A.A. Bondy
American Hearts

Leaves in the Gutter

For What I Don't Become

The Thick of It
BBC America

Saddest Ghost Lamp

Tuesday, August 22, 2006

Another Great Moment in Drudgery

10:23 EST:

11:00 EST:

The story, as you may have guessed, makes no mention of rape.

Monday, August 21, 2006

Next Season on NBC: Fear Factoring Drills

NBC Universal honcho Jeff Zucker on "Deal or No Deal": "Look, I think the best ideas are the simplest ones. And Deal or No Deal, which Howie hosts and is a huge hit, is not complicated. It’s not hard to figure out. And it’s impossible to stop watching."

Wikipedia on "Deal or No Deal": "To calculate the probability that the top prize will actually be reached, the following simplifying assumptions can be made:

  • Deals are most often accepted when there are two cases left. This is when the deal value is closest to the expected value of the remaining cases.
  • Since the variance of a $1,000,000-or-nothing deal is so high, virtually all contestants would accept a carefully constructed banker's deal in that situation. That means the top prize will be hit only when the two remaining boxes are of high value (say, $200,000 or more)

The likelihood, then, that we have a top prize winner is:

(the number of different two-case combinations with one $1,000,000 and the other $200,000 or more) /

(the total number of different two-case combinations) *

(the probability of picking the correct case of the two left)

= {5 \over {26 \choose 2}}*{1 \over 2}  = {5 \over 650}  = {1 \over 130}

Based on the assumption that the contestant will choose to take the banker's offer when there is one case with $1,000,000 and one case with an amount less than $200,000: At 1.5 contestants per episode, this would mean that $1,000,000 prize would be awarded about once every 87 episodes. However, since several contestants have taken deals earlier in the game with the $1,000,000 prize and another amount of $200,000 or more still on the board, these odds are likely too high.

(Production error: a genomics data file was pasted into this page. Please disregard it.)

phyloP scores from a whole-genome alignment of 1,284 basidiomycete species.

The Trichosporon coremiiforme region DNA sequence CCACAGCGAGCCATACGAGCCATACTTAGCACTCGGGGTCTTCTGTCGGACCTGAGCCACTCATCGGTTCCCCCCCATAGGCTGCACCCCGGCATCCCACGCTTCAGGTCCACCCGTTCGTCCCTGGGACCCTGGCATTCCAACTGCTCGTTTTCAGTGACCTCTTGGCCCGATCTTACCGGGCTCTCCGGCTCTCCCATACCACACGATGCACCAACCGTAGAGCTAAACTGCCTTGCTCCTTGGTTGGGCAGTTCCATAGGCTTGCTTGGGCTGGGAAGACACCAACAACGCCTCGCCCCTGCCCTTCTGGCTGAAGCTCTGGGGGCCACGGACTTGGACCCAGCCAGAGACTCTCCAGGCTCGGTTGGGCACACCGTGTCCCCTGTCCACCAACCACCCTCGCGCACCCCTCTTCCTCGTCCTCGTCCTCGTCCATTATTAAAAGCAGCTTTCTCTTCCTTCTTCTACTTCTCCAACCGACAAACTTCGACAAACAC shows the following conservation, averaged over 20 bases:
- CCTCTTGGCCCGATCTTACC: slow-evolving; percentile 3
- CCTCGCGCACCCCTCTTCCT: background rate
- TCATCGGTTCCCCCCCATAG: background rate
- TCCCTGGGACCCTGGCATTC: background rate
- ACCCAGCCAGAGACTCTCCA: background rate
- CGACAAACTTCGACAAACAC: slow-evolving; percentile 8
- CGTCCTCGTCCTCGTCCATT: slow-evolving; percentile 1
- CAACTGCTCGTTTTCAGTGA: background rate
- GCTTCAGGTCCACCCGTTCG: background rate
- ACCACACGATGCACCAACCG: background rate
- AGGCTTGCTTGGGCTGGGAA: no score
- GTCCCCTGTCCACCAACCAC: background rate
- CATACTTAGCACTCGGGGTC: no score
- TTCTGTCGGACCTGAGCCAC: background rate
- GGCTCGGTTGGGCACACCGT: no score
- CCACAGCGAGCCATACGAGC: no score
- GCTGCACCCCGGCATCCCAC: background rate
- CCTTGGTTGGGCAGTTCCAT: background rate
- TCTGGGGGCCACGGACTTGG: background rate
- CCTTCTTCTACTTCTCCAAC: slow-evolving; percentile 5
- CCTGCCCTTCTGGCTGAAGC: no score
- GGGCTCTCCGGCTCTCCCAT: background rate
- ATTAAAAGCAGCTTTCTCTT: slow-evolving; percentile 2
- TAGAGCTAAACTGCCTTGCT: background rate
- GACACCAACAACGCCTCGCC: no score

• The only time the $1,000,000 prize was ever chosen in the U.S. version was by LaKissa Bright, who ended up with a bank offer for $215,000, ironically after removing the third highest case, $500,000. Thorpe Shoenle holds the record for most money won on the American version, with $464,000.

This assumption amount set at $200,000 is only applicable to the U.S. version and is quite arbitrary. Similar arbitrary assumptions could be made based on the game boards of other versions. In addition, the assumption that humans exhibit fully rational thinking is rarely true, especially under stressful circumstances like in a game show. The contestant can also be a fame seeker wanting to be a $1 million dollar winner, possibly leading to his taking the additional risk."

Monday, August 14, 2006

Return of Chavez

Matador is releasing a Chavez box set, a kind of sad project considering they only produced two records and a handful of comp singles. But I'm going to buy it just for the tour DVD with commentary by... Gary Marshall. Also, they're going to reunite for some dates.

Tuesday, August 01, 2006

Mixed Messages Vol. IV

"The implication ... that American Jews put the interests of Israel before those of America, raises the ugly specter of 'dual loyalty,' a canard that has haunted Diaspora Jews from time immemorial." --Alan Dershowitz, April 2006

"One cannot discuss at any respectable dinner table what many respectable people are thinking themselves. This is the matter of where do Arab Americans really stand on terror. It's a question that Kenneth Chadwell, assistant U.S. attorney for the Detroit area, asked about the Lebanese Shia who make up about 30,000 of the 100,000 people in Dearborn, Michigan: 'Are they loyal to the United States or to this group Hezbollah?" The answer is not simple. Still, the question is not simple at all. For example, there's what's called a 'resistance tax' in Dearborn which goes to support Hezbollah. This and other manifestations that new Arab immigrants have brought their fiery passions from Lebanon to America intact. They have not really left the 'old country' behind, and some of them are making themselves at home by committing criminal acts. (By the way, 15,000 come from the area of Bint Jbeil, where the frantic fighting in southern Lebanon took place last week.)" --Martin Peretz, August 2006



We're tooling around the eastern seaboard, waiting for the movers to catch up with us and meet us in Brooklyn. But two developments compel me to post: 1) My father has started a blog. If anyone is interested in starting a "When Dads Blog" support group, shoot me an e-mail. I can't do this alone. And 2) Avocet bass player Erik Trojner took the above Rock God photograph of Avocet guitar player Rob Kent during my last weekend in Chicago, which was spent in the loud confines of Kingsize Sound Labs making an Avocet record, and I'd like people to look at it.